Growing up in China, I was not taught Islamic history or anything remotely Islamic at schools. In fact, Islam is banned in all schools and at work places unless your work for yourself or are a farmer. Everything I learned about religion came from my parents. That did not include Prophet Muhammad’s physical appearance. Therefore, I did not know if this picture was based on historical fact. Searching the Internet has not revealed anything on this subject. But, I knew, however, that drawing and showing his picture is a taboo in Islam. Therefore, even if the picture reflected the historical fact, it is offensive by itself. I have seen movies made in the West in which his life was described in accordance with this religious custom, never showing his image.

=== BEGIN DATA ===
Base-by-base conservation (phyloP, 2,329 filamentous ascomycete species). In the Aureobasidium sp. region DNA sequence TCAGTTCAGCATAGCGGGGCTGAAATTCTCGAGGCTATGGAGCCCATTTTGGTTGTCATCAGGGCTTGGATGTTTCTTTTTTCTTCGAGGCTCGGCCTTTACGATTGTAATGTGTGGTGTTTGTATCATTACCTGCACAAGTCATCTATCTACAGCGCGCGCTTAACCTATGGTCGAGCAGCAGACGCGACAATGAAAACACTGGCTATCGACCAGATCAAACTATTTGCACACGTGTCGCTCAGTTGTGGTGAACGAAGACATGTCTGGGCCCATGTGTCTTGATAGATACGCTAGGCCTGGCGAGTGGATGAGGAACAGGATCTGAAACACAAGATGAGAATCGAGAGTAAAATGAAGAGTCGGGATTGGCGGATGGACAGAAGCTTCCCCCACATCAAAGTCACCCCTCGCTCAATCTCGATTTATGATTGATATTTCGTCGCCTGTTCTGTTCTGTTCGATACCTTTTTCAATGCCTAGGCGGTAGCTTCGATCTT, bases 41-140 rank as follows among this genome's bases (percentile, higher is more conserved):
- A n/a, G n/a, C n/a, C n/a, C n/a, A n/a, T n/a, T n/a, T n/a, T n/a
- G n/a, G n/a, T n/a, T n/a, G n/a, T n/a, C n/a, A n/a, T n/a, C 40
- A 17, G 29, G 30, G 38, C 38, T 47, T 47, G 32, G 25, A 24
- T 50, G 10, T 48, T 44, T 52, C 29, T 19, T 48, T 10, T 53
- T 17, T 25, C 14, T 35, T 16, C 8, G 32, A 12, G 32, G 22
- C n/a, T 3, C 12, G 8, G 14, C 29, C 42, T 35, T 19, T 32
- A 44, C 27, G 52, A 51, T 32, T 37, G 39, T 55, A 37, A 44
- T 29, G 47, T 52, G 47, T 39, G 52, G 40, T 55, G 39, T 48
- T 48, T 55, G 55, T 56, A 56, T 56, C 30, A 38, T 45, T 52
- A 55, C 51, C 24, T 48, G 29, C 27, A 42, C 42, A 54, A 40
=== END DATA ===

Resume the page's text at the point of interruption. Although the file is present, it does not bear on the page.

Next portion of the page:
As a member of the Uyghur Muslims from the Chinese-occupied East Turkistan, I was also offended by the picture like my fellow Uyghurs. Unfortunately, opinions of my people do not count in China, but opinions of the outside Muslim world might. I knew there was nothing new about this kind of derogatory attitude towards Islam in China. After all it is the same country that has been demonizing Islam or any religion for that matter for the past six decades, stating that religion is an outdated and backward ideology that poisons people’s minds. I have had the first hand experience of China’s immunizing and detoxifying campaigns my self. Of course, the person who laid the seeds of that “poison” cannot be depicted in a respectful manner. But I always assumed that the outside Muslim world’s silence on China was due to China’s relative isolation from the Muslim world or their lack of interest in the affairs of the Muslims in China. However, this incident is different, it is a direct insult to the Prophet Muhammad. Therefore, I was quite confident that Muslims would say something about this. So, I forwarded the video clip to several Muslim organizations including CAIR and news outlets, posted news alerts on several popular Muslim Internet discussion forums, and cross-posted the link at numerous Youtube discussion trails. With the fresh memory of the Muslim world’s uproars over the Danish cartoons, I expected some sort of reaction from them. However, a month has passed, I have not seen any response whatsoever from any one, not even on forums that allow anonymous postings. It has become all clear that their silence on China was not accidental. Thinking back, they probably knew the existence of this video even before I did. There are tens of thousands of Middle Eastern Muslims live in China working for the embassies and other Muslim interests, many of whom speak fluent Chinese. There are thousands of Muslim foreign students at Chinese universities who speak fluent Chinese. It would be hard to imagine that none of them tunes into the biggest TV network in China or pokes around Chinese websites.